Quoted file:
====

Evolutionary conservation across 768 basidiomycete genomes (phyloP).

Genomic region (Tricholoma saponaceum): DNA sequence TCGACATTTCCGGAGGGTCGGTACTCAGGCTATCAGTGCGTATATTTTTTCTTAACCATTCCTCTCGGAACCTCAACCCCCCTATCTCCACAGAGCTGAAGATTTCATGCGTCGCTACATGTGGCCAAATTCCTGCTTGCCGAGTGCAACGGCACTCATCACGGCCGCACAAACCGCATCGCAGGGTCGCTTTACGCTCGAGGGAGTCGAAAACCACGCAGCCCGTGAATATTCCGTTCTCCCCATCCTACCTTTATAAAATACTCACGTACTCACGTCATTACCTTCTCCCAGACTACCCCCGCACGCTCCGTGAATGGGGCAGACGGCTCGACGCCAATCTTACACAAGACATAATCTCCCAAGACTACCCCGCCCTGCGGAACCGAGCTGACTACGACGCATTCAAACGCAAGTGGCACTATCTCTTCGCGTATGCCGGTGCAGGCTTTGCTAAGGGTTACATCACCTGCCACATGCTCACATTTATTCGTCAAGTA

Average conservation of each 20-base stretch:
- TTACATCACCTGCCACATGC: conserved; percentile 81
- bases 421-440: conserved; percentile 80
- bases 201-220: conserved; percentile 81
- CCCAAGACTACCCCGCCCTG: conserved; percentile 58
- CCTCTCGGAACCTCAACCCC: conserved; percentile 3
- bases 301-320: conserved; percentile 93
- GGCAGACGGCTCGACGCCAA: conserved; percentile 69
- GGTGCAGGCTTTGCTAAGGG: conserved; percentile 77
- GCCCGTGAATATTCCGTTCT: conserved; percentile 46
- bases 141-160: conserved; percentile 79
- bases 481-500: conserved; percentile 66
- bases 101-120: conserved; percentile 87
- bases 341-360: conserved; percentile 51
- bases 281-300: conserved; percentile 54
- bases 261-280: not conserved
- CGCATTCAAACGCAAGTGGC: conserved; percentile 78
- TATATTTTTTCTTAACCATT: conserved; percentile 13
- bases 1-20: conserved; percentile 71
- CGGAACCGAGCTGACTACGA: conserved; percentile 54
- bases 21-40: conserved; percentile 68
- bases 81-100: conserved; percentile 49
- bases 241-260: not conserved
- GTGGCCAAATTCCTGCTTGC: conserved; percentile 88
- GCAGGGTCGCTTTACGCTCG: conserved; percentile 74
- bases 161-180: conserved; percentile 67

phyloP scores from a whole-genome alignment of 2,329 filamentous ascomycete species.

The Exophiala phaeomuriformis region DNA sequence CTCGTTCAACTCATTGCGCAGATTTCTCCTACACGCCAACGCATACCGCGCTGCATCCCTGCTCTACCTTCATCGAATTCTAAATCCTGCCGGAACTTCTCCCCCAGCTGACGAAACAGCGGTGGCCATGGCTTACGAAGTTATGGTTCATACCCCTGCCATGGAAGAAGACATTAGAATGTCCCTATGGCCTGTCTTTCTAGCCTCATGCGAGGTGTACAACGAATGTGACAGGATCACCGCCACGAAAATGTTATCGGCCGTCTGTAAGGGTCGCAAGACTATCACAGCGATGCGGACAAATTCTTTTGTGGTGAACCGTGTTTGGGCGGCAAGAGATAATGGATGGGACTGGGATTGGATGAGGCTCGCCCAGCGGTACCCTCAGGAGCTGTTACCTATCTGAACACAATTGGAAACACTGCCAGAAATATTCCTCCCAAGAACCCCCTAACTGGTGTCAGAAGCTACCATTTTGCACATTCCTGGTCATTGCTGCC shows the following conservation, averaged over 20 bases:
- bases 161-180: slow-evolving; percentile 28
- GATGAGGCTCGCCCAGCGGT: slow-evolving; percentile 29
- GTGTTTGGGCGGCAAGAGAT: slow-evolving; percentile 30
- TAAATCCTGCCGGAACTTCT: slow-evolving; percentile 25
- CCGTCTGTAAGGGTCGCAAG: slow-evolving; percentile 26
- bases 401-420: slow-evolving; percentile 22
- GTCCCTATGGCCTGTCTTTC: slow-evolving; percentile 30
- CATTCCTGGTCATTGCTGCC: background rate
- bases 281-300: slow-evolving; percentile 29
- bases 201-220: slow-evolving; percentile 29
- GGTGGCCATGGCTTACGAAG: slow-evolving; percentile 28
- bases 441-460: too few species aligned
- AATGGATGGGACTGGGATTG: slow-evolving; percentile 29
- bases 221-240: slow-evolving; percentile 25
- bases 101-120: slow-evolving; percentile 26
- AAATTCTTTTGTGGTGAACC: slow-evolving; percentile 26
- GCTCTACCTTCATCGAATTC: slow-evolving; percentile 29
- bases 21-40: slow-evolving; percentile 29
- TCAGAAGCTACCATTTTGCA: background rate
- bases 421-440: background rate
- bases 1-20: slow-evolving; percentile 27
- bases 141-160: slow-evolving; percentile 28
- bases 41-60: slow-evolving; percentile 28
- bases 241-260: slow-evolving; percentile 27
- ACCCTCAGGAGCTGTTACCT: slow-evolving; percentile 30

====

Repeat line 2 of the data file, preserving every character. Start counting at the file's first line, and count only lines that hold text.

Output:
Genomic region (Tricholoma saponaceum): DNA sequence TCGACATTTCCGGAGGGTCGGTACTCAGGCTATCAGTGCGTATATTTTTTCTTAACCATTCCTCTCGGAACCTCAACCCCCCTATCTCCACAGAGCTGAAGATTTCATGCGTCGCTACATGTGGCCAAATTCCTGCTTGCCGAGTGCAACGGCACTCATCACGGCCGCACAAACCGCATCGCAGGGTCGCTTTACGCTCGAGGGAGTCGAAAACCACGCAGCCCGTGAATATTCCGTTCTCCCCATCCTACCTTTATAAAATACTCACGTACTCACGTCATTACCTTCTCCCAGACTACCCCCGCACGCTCCGTGAATGGGGCAGACGGCTCGACGCCAATCTTACACAAGACATAATCTCCCAAGACTACCCCGCCCTGCGGAACCGAGCTGACTACGACGCATTCAAACGCAAGTGGCACTATCTCTTCGCGTATGCCGGTGCAGGCTTTGCTAAGGGTTACATCACCTGCCACATGCTCACATTTATTCGTCAAGTA